Thanks to my friends at Run For Your Life, who hooked me up with a free pair of purple Saucony Triumphs and some other swag for putting together one of the biggest – and most awesome – teams at Charlotte’s Thunder Road Marathon. I also snagged a pair of limited edition, stereo-Bluetooth earphones from yurbuds.
I don’t think anyone’s ever made a shoe quite like the Brooks Glycerin (the only shoe I’ve worn in a race for three-plus years), but I’m willing to branch out in the name of purple and variety. And the earphones are just cool.
I’m already filling my race calendar for the coming year, and though I’ll never be able to match the epic journey of my blindfolded run for my sister at last month’s Thunder Road Half Marathon, I couldn’t be more excited about running for Taylor and the fight against rare diseases in 2014.
Less than a week after I kick off my sixth year of running for Taylor with the Charlotte 10 Miler, Taylor’s Tale and other organizations from more than 70 countries will recognize Rare Disease Day. On Feb. 28, 2014, the seventh annual Rare Disease Day will provide a platform for patients, patient representatives and others to raise awareness about rare diseases and the huge impact they have on patients’ lives. Since its founding in 2008, Rare Disease Day has contributed to the development of national plans and policies in many countries, including the United States. Last year, Taylor’s Tale sent two board members, including my mom, Sharon King, to Washington to attend sessions, visit with legislators and advocate on behalf of the 30 million Americans who suffer from a rare disease.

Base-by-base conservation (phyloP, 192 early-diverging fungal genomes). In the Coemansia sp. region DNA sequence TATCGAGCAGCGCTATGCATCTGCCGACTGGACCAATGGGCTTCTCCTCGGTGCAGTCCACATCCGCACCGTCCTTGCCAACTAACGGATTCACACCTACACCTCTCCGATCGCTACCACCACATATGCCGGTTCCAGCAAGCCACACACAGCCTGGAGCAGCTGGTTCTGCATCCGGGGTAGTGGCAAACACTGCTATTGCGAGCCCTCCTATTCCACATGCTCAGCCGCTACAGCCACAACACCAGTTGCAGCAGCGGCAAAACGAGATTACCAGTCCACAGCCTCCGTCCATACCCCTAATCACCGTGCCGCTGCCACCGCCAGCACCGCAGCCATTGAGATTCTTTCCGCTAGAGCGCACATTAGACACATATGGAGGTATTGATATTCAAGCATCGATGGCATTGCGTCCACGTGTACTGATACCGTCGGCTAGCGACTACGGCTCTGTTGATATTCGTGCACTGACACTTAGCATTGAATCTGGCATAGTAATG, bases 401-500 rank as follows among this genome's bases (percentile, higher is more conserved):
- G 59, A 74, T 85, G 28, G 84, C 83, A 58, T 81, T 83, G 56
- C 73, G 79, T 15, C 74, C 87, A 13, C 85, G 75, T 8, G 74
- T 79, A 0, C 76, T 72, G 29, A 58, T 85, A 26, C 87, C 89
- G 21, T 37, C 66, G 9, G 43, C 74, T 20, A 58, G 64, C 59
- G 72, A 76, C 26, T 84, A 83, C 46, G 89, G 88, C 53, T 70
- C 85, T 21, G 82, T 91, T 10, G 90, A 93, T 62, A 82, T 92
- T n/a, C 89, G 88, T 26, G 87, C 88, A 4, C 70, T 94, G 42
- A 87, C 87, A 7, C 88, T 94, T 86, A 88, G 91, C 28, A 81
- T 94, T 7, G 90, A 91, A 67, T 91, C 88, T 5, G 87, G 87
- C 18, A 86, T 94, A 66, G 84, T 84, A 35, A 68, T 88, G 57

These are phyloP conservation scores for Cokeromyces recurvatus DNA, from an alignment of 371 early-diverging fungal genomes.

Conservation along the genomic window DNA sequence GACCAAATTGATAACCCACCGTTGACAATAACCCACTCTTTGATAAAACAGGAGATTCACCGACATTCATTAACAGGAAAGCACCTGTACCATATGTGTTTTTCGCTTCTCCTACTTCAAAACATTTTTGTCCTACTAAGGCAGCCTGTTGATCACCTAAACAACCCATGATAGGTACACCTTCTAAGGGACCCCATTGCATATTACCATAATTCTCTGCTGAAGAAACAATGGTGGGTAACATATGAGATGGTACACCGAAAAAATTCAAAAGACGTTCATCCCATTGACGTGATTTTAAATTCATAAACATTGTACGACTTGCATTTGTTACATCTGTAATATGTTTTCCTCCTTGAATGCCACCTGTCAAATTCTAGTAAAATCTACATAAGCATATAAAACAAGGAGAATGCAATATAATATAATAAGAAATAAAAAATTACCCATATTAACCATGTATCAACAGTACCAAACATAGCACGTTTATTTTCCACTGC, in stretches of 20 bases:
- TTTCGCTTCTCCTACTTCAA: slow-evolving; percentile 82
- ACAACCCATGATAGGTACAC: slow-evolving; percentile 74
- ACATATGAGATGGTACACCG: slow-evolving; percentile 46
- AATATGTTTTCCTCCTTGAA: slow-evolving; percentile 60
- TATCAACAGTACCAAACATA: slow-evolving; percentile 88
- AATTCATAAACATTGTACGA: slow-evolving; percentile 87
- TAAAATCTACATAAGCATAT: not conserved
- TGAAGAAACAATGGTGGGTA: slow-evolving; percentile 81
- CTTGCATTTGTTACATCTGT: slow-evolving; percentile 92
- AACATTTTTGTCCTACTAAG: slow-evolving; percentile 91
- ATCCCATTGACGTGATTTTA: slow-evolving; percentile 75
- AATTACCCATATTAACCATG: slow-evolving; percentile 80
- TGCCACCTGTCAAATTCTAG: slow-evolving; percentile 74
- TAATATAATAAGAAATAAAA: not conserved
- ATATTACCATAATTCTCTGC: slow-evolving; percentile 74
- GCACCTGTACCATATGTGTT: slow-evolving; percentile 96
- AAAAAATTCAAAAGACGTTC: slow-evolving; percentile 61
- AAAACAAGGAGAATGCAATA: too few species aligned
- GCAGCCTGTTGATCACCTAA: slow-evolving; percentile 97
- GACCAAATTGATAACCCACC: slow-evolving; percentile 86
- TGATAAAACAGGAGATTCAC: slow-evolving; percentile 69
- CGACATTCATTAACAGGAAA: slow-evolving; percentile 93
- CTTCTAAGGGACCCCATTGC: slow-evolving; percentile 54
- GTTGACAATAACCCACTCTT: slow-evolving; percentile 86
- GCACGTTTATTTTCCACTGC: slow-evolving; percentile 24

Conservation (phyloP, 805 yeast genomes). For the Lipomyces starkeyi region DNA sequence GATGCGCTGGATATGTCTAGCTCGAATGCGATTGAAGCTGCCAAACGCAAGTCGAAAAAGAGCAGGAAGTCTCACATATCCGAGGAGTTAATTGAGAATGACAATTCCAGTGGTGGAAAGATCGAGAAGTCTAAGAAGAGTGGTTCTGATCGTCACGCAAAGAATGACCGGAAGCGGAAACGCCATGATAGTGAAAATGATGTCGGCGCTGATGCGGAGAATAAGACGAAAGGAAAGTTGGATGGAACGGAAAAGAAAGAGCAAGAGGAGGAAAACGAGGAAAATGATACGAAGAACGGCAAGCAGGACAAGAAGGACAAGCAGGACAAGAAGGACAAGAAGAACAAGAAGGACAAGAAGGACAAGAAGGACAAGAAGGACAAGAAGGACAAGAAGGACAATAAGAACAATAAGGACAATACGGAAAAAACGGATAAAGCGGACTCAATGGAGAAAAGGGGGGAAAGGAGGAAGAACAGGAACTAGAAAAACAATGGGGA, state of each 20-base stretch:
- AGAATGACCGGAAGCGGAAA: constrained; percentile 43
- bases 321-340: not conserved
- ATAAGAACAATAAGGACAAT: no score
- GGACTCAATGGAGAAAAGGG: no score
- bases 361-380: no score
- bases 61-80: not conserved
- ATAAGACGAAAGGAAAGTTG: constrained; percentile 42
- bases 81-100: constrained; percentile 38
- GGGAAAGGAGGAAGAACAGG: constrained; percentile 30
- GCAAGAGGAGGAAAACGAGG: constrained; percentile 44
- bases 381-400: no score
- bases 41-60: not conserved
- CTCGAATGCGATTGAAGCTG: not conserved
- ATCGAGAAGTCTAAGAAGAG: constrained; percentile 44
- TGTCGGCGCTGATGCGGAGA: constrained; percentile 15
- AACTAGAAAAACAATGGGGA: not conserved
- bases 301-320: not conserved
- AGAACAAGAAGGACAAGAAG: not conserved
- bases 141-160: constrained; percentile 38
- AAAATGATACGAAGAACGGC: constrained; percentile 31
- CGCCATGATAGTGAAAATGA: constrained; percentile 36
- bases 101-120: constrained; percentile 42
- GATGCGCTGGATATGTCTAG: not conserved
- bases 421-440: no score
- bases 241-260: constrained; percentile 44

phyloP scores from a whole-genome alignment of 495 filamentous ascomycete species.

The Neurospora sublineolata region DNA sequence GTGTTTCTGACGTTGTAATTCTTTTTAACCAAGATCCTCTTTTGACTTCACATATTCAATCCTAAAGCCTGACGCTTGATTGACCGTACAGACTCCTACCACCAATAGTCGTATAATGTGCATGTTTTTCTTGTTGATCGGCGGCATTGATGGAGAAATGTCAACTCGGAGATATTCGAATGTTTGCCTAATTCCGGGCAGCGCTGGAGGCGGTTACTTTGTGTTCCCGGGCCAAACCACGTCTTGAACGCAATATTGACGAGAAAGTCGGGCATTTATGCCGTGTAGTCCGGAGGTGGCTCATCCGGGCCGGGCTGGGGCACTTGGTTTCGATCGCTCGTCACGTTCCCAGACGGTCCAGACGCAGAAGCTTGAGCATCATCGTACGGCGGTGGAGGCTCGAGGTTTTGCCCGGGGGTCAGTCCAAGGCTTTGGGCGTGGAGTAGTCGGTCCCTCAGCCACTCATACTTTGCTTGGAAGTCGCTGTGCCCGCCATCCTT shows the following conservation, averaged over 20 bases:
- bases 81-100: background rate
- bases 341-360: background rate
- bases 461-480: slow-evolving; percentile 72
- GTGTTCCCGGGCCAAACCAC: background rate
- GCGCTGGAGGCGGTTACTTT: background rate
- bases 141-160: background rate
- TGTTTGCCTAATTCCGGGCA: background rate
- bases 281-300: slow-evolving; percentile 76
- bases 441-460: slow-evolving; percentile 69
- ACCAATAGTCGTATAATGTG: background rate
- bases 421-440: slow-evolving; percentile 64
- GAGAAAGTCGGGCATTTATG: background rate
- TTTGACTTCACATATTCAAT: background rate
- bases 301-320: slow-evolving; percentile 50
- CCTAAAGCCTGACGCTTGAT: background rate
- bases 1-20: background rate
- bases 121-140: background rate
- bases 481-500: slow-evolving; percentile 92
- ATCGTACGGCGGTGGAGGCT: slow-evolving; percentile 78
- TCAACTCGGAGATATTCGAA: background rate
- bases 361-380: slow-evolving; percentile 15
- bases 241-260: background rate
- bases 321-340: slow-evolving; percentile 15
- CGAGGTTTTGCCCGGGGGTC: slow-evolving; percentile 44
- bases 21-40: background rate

As my mom and her travel buddy, Debbie Carney, forged relationships with key decision makers and gained valuable knowledge, the rest of the Taylor’s Tale team joined with Dr. Steve Gray of the UNC Gene Therapy Center to announce co-funding for a two-year research project that, if successful, could lead to a clinical trial for children with two forms of Batten disease. Ten months later, Dr. Gray’s work is on track, and our team is focused on securing additional funding to help move the project past the first two years and toward our goal of a treatment.
My husband and I are hosting Christmas this week. This weekend, we did some December “spring cleaning” to get our house in shape for the holidays. I pulled all of my race medals down from the plastic hook on the office closet door, where I’d thrown them up in a haphazard fashion. I counted seven from 2013:
As I spread them out on the carpet, I relived each race, from a rain-soaked Charlotte 10 Miler in February to a rain-soaked Huntersville Half Marathon last weekend. I realized I set a new personal record (PR) in every race except the one I ran blindfolded. And I felt Taylor’s absence at every single one. As I sat alone on the floor and ran my fingertips over those medals, feeling the raised details of each one as a blind person would, I thought about how much my sister has declined this year.
I got faster in 2013 – a lot faster. I owe it to a good friend who ran my first race with me and helped me – a born sprinter broken by soccer – believe I could be a distance runner; to the shoes that were made for my balky ankles and feet; and to the doctor who convinced me that lower mileage and cross training might actually make me better on race day. But more than anything, I owe it to my sister, who gives me wings when my lungs burn and my body wants to quit. More than anyone else, my sister, who can no longer walk without assistance, taught me how to fly.
I have big plans for 2014, both on and off the race course. I intend to keep setting PRs. But at the end of the day, my medals are just worthless chunks of metal.
Dr. Gray and others are racing to save kids like Taylor and the millions of people fighting a rare disease.
Theirs is the greatest race of all.